Ariane Audet

Stefania, Montréal QC (CANADA)

Ariane Audet
Stefania, Montréal QC (CANADA)

I’ve always been a very anxious person. I’m the oldest of three, and when I was 18 months old, I lost a sister to SIDS. I don’t remember it, but I’ve been told that had to see a psychiatrist because I was hurting myself. Kids feel things, and maybe it was a way to get more attention from my parents. Then at 14, I tried to commit suicide. I saw someone, and it helped, but at 21, I relapsed. I had vasovagal attacks because of my anxiety. Despite everything, my partner and I decided to start a family when I was 24. We had been together for 7 years, and we felt ready. It took me nine months to get pregnant. Nine months of worries, but it finally worked. Everything went well until my 22nd week. The baby wasn’t growing, and I had to have an ultrasound every other week, on top of the usual appointments. It was very stressful and lasted the whole pregnancy. Of course, you blame yourself. They kept telling me, “There’s a heartbeat, but…” If I didn’t feel more than 10 kicks 3 times a day, I had to check myself into the maternity ward. I was there often. At 26 weeks, I exploded in my OB’s office. She sent me to a psychiatrist who diagnosed me with prenatal depression and wanted to give me pills. I refused, and therapy was so expensive I couldn’t afford it. So I muddled through. I ended up being induced at 40 weeks. I had a difficult labor, but I gave birth to a healthy baby girl. Doing the autopsy of the placenta, they found out that membranes had ruptured so the nutrients couldn’t get to her, and that’s why she wasn’t growing properly. But she was there, and she was fine. Then at about 4 hours of life, she started to choke on her own mucus and turned blue. My partner was holding her and screamed “Oh my God! Oh my God!” It was like an automatism, and I began the first aid technique for choking while he went to get help. Nurses came in and suctioned the mucus out, and she started breathing again.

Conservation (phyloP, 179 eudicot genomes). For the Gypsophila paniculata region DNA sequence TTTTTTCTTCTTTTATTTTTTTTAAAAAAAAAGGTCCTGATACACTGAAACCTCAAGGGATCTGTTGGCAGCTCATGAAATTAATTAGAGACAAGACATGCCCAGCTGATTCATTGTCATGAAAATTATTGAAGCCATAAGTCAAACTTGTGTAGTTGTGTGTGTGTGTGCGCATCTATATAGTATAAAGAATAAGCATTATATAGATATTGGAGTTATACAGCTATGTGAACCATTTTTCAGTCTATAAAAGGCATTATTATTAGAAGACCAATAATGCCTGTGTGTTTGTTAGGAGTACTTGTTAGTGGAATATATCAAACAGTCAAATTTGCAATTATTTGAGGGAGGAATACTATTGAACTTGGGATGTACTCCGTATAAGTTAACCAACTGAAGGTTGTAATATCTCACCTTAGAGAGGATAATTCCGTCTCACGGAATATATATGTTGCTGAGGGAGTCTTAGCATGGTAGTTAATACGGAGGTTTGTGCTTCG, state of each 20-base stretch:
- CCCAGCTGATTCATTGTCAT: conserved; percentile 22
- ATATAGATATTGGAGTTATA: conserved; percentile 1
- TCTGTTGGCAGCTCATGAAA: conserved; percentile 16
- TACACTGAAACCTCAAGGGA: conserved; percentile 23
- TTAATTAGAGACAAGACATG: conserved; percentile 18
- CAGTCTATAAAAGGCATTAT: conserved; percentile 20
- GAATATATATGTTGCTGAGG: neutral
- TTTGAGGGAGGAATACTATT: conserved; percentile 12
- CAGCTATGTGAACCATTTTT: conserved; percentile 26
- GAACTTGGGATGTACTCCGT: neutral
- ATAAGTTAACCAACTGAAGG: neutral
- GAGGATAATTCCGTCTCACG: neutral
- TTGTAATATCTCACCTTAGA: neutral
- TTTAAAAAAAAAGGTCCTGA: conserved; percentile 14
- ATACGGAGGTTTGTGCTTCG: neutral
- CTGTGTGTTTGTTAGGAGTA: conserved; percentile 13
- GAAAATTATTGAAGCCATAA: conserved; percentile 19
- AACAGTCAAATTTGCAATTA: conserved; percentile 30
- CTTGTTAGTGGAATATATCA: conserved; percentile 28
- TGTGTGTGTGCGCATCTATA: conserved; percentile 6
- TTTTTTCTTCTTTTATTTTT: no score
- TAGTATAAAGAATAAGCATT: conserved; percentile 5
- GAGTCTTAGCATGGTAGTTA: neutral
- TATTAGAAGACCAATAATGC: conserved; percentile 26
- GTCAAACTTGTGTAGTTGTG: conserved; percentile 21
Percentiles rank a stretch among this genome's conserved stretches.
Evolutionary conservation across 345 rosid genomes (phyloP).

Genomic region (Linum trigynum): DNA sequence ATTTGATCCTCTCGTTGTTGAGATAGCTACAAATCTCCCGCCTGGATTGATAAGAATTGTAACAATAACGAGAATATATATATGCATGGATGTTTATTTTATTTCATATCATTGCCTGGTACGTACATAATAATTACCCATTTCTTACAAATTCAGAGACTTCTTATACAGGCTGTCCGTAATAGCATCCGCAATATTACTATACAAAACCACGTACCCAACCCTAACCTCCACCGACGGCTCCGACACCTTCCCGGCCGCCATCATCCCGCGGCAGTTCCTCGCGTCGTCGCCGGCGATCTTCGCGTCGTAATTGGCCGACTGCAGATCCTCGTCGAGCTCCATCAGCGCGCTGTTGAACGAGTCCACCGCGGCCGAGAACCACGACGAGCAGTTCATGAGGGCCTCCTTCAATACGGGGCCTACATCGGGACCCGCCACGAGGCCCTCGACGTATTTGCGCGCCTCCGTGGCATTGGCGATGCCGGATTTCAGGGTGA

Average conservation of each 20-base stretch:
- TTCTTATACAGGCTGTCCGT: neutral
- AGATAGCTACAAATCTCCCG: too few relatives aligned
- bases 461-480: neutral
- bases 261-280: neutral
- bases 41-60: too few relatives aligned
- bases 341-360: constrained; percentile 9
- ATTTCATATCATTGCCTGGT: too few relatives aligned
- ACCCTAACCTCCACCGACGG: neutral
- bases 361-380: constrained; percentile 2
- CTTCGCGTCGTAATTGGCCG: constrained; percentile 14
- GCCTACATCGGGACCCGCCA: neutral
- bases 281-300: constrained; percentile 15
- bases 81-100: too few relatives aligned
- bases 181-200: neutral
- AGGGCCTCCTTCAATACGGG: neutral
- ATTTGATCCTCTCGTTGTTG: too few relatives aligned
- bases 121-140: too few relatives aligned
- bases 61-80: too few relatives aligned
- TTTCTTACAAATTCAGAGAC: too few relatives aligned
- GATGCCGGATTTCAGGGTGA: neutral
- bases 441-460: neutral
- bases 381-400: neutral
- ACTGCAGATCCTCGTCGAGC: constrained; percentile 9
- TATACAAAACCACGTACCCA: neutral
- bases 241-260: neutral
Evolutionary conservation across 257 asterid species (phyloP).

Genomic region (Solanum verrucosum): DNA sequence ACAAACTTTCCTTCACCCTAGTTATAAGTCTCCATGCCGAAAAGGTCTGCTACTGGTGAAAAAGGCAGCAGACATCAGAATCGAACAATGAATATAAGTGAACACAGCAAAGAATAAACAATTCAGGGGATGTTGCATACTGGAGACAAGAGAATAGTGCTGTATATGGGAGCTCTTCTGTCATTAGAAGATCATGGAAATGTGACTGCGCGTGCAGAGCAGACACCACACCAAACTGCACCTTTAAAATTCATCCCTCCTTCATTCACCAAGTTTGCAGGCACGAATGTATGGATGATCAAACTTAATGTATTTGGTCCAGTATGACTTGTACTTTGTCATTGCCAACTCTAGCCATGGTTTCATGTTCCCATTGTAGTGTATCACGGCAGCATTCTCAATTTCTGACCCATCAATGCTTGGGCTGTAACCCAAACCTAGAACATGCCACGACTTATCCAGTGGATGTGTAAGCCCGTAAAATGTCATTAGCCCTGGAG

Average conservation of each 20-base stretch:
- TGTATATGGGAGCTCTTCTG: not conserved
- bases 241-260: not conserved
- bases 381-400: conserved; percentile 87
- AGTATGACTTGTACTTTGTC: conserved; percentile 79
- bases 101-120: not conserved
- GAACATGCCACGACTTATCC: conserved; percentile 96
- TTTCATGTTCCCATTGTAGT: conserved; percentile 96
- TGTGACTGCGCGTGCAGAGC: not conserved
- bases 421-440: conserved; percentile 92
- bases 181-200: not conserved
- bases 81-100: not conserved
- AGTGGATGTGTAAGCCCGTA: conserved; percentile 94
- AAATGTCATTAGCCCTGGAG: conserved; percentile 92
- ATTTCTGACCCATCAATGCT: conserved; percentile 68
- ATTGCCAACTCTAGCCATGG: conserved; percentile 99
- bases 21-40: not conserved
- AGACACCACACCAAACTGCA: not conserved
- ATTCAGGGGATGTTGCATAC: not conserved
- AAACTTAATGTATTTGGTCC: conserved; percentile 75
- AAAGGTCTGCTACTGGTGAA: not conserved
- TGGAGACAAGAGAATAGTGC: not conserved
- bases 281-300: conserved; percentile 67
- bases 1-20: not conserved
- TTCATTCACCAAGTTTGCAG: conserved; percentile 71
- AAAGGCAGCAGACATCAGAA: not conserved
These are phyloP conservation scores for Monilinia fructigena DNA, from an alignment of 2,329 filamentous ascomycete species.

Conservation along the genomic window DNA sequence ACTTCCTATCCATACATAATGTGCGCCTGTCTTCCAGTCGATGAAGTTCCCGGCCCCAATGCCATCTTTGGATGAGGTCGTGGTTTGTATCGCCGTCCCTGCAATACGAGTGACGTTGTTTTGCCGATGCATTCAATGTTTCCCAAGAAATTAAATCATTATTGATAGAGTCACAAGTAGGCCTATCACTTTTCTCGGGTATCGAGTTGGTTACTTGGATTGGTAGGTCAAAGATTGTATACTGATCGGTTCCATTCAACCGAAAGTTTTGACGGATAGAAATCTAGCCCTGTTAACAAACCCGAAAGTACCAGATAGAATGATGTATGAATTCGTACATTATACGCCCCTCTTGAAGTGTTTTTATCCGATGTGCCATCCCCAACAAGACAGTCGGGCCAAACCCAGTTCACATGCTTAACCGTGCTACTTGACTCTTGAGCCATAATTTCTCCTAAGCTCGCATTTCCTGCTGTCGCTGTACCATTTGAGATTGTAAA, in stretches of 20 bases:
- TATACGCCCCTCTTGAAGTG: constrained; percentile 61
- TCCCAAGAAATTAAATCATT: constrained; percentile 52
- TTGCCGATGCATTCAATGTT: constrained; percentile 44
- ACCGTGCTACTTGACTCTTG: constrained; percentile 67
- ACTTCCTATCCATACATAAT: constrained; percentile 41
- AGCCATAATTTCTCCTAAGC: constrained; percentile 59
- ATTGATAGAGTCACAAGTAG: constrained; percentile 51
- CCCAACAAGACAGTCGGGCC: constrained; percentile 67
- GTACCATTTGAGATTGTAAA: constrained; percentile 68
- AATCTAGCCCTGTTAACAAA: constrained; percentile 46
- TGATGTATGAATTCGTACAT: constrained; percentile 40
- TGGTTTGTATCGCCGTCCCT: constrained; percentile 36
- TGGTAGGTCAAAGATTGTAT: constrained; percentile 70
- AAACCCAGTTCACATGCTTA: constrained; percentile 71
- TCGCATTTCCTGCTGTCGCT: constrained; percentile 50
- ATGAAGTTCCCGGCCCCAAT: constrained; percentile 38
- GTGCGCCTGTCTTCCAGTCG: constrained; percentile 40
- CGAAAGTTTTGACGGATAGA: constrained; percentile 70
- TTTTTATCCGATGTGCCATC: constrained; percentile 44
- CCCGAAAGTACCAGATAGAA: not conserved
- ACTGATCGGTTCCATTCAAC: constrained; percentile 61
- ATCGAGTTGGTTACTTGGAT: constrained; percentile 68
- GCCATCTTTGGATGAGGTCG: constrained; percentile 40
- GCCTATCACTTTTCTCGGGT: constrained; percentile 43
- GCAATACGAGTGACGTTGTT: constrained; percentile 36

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After that, they told us to do a lot (a lot) of skin-to-skin. And that’s what we did. Of course, it strengthened my fear of SIDS. When we came back home, I got the Angel Care monitor, which I still use with my second daughter. Breastfeeding was really important to me, but we had trouble. First of all, she was born with one tooth. I didn’t know what to do with that. Today I can laugh about it, but I remember going to the pediatrician when she was 3 weeks old, crying because I couldn’t nurse her and she wasn’t gaining weight. They told me, “Your daughter needs a healthy mother: give her formula.” I mixed-fed for a while, but it caused my milk to go away on its own. It played a huge role in my depression. I felt like a failure for not being able to feed my own child, so much that I would often go to bed hoping I wouldn’t wake up the next day. Thankfully, my partner was there to support me. As much as he was getting on my nerves because I was so anxious, he was also doing everything to make me feel better. He’d known me since we were teenagers and he was legitimately scared for me. One thing that helped with the depression though was to start working out when she turned 3 months old. I was also paying attention to what I was eating, and it would give me a daily goal. It was my way to take 30 minutes a day to take care of myself. It made me feel better mentally, and I was also seeing results on my body. I had some sort of control over this, unlike having a baby, which is completely unpredictable. When I think about it, to become a mom is extremely violent, especially in our modern societies. We don’t have the tribe of women we used to have. Recently, I’ve heard a lot of people talking about a postpartum party instead of a baby shower. I think that’s a great idea. I clearly preferred having my mother-in-law bring me food and clean my apartment while I was sleeping, over baby pajamas. Especially when I felt like I wanted to die.